With one week to go in the legislative session, the Republican-led legislature is working to balance the budget by making government live within its means, reversing unsustainable spending, and implementing significant reforms across all areas of government. As we head to the final days of this session, I want to recap what we’ve done to this point and lay out how the next week may progress.
After less than 100 days in session, the House passed a balanced budget that focuses on priorities, reform and sustainability. Highlights include:
The tax bill reduces the 1st-tier income tax rate from 5.35% to 4.75 percent and reduces the 2nd-tier from 7.05% to 6.75%. The bill also includes business tax relief designed to improve the state’s economic climate, most notably an upfront capital equipment sales tax exemption to provide businesses more capital for expansion and new jobs.
Our education bills focus on students by increasing the overall state funding for K-12 education by 3 percent and by properly funding programs that help students pay for college. The House’s k-12 education bill also proposes many reforms, including enhanced accountability measures and changes to school grading, expanded family choice in education, and significant mandate relief.
The state government bill reduces agency spending by over 30 percent and contains perhaps the most reforms out of any piece of legislation in recent memory, including:
- 15 X 15 Initiative (15% reduction of state workforce by 2010 through attrition and early retirement)
- State employee pay freeze for two years.
- 5% salary reduction for all State House Representatives.
- Sunset Commission to review and retire unnecessary state activities and spending, identify opportunities for innovation and drive continued reform.
- Zero based budgeting principles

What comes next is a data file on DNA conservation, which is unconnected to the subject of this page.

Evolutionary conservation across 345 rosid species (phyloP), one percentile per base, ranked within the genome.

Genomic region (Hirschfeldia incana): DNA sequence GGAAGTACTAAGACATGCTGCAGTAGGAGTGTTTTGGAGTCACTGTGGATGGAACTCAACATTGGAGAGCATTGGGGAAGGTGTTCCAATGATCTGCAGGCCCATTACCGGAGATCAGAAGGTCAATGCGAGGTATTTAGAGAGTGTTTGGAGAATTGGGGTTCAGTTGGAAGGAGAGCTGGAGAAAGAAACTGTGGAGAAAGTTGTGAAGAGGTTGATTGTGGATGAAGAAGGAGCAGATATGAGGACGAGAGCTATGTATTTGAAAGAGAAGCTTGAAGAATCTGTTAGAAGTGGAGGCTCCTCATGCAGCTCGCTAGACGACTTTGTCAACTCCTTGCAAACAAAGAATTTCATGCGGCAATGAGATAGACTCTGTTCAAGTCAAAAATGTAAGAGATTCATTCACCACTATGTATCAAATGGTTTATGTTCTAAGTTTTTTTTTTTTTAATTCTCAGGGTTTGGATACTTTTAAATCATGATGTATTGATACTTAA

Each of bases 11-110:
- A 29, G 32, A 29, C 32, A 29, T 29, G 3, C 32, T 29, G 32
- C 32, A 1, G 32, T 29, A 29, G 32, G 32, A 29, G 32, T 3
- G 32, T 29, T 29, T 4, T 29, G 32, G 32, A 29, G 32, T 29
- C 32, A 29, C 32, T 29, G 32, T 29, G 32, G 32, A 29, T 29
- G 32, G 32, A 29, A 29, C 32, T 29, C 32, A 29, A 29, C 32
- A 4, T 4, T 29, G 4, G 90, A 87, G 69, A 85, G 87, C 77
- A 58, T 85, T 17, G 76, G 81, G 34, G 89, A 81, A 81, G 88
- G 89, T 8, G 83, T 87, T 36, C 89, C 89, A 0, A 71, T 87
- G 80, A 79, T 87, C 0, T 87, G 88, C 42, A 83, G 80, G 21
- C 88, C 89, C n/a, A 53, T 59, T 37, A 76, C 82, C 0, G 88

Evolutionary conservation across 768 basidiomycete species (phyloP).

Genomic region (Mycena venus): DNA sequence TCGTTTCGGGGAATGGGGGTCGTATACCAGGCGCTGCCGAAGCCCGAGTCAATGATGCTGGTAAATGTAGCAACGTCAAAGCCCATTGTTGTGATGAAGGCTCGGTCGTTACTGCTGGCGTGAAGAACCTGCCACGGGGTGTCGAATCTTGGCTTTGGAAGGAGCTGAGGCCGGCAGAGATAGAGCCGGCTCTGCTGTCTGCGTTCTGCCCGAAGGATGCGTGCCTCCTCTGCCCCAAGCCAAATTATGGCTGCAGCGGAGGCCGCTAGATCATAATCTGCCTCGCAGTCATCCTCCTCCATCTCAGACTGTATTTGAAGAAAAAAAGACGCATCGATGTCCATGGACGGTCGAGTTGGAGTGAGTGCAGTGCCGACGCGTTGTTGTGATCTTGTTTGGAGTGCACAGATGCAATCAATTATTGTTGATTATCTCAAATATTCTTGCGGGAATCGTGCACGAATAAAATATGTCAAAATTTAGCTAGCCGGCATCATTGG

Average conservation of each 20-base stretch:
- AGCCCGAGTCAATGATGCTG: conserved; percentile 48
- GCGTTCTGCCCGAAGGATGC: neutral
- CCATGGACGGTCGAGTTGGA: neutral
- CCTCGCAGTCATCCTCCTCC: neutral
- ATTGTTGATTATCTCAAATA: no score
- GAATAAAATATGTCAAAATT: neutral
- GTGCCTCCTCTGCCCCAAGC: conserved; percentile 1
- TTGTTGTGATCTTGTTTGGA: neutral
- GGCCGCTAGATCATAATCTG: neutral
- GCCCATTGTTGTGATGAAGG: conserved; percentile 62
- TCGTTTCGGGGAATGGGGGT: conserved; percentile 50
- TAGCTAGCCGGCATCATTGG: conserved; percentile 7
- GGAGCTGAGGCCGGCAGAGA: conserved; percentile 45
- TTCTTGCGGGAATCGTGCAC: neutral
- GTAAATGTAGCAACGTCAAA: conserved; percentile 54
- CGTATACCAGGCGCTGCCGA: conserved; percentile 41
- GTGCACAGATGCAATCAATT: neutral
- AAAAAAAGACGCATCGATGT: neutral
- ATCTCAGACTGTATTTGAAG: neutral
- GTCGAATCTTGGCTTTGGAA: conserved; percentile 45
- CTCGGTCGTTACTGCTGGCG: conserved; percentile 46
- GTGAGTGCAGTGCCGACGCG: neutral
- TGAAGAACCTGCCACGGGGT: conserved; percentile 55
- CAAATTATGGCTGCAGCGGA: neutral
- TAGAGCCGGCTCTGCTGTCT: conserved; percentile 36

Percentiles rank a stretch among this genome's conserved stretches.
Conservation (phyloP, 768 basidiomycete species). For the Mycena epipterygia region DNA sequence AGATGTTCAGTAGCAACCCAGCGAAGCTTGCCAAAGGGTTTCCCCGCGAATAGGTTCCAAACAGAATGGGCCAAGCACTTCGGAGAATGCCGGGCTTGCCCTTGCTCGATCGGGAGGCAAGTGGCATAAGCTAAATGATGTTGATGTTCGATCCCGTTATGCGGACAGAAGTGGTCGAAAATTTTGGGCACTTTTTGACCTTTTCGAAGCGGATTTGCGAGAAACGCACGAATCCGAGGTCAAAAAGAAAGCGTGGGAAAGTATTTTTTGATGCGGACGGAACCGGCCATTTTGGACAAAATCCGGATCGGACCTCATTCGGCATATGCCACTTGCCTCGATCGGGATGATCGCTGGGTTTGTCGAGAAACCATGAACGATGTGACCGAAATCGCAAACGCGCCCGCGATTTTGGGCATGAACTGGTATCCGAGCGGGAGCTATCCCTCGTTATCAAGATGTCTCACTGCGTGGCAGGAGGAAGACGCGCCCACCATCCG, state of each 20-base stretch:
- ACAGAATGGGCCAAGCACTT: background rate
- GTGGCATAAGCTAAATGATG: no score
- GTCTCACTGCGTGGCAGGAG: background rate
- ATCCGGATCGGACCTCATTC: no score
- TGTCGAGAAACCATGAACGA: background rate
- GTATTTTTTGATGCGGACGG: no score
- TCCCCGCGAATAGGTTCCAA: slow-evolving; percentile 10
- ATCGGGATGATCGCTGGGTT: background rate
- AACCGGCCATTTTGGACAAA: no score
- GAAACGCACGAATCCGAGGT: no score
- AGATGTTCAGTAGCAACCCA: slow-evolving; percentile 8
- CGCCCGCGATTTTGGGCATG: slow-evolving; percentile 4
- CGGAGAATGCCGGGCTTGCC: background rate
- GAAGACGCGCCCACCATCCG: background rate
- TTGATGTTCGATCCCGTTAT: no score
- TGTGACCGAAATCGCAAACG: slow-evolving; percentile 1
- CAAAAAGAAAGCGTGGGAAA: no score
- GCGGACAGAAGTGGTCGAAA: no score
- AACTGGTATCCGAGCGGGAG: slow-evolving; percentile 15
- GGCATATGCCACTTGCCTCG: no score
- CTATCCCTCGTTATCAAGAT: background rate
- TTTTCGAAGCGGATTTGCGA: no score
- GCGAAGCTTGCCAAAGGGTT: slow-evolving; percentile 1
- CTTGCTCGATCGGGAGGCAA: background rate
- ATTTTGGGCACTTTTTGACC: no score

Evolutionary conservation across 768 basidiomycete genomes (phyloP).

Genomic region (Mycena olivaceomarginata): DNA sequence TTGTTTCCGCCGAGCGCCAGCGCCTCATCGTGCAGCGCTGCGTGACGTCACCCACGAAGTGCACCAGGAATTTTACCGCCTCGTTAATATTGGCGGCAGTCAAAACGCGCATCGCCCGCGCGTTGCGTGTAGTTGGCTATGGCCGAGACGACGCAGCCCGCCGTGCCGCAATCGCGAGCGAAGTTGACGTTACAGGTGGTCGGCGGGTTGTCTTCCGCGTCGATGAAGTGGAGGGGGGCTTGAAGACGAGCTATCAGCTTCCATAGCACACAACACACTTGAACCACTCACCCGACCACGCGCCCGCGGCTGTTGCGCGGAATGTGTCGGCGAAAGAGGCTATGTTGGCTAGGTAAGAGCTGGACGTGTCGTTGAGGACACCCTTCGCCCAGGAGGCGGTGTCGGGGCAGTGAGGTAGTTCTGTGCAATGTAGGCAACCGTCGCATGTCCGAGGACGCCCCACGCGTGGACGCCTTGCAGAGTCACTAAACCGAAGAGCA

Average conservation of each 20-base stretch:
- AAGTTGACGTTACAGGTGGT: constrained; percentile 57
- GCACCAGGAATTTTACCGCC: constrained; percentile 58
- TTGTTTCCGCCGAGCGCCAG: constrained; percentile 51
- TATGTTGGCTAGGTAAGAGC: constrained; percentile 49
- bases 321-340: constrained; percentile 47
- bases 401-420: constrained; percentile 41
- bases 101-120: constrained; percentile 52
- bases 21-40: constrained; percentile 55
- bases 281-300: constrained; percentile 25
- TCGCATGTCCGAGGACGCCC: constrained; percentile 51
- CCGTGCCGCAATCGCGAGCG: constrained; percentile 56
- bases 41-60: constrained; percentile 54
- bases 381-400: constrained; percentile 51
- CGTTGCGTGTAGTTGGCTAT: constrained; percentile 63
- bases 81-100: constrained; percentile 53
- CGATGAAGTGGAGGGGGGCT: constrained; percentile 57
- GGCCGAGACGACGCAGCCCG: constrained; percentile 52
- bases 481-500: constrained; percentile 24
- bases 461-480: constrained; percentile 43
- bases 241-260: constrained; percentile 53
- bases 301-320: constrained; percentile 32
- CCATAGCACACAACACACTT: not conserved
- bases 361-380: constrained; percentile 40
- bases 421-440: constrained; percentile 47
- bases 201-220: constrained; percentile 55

With reforms like these, we can drive government into the 21st century, give our citizens the results they deserve and set our state up for a sustainable future.
THe HHS bill does what no bill has ever done before, cutting almost $2 billion in state spending. While protecting priorities like seniors in nursing homes and the disabled, the bill reduces projected spending increases by 15 percent and sets our state on a sustainable path.
Last week, the House passed their Omnibus Environment and Natural Resources Policy bill. Included in this bill is a bill I co-authored that includes a comprehensive plan to address Aquatic Invasive Species, including zebra mussels. I have also been selected as a member of the conference committee with the Senate and will continue to work towards a consensus solution that helps protect and strengthen our lake environment.
In summary, the House Republican budget is a fiscal responsible approach that protects priorities while reducing state spending; promotes reform and innovation; and helps improve Minnesota’s business climate by letting families and businesses keep more of your hard earned money.
As of this update, all of our budget bills are in the conference committee process with the Senate, and we are working to wrap up this legislation and move into final negotiations with the Governor in the coming days.
We are working hard to get finished on time by using a new innovative framework for resolving the state budget that allows Governor Dayton and the public to weigh in on each budget bill before the conference committee finalizes its work. As each budget bill is completed by the conference committee, it is immediately posted online for a review period. The House intends to vote out all spending bills, pending negotiation with Governor Dayton by Thursday, May 19. This system is a compromise with the Governor to the traditional session-ending bill process and proposed by Governor Dayton. It allows the Governor to participate in the process and if successful, will avoid a chaotic, hurried and unproductive finish to the session.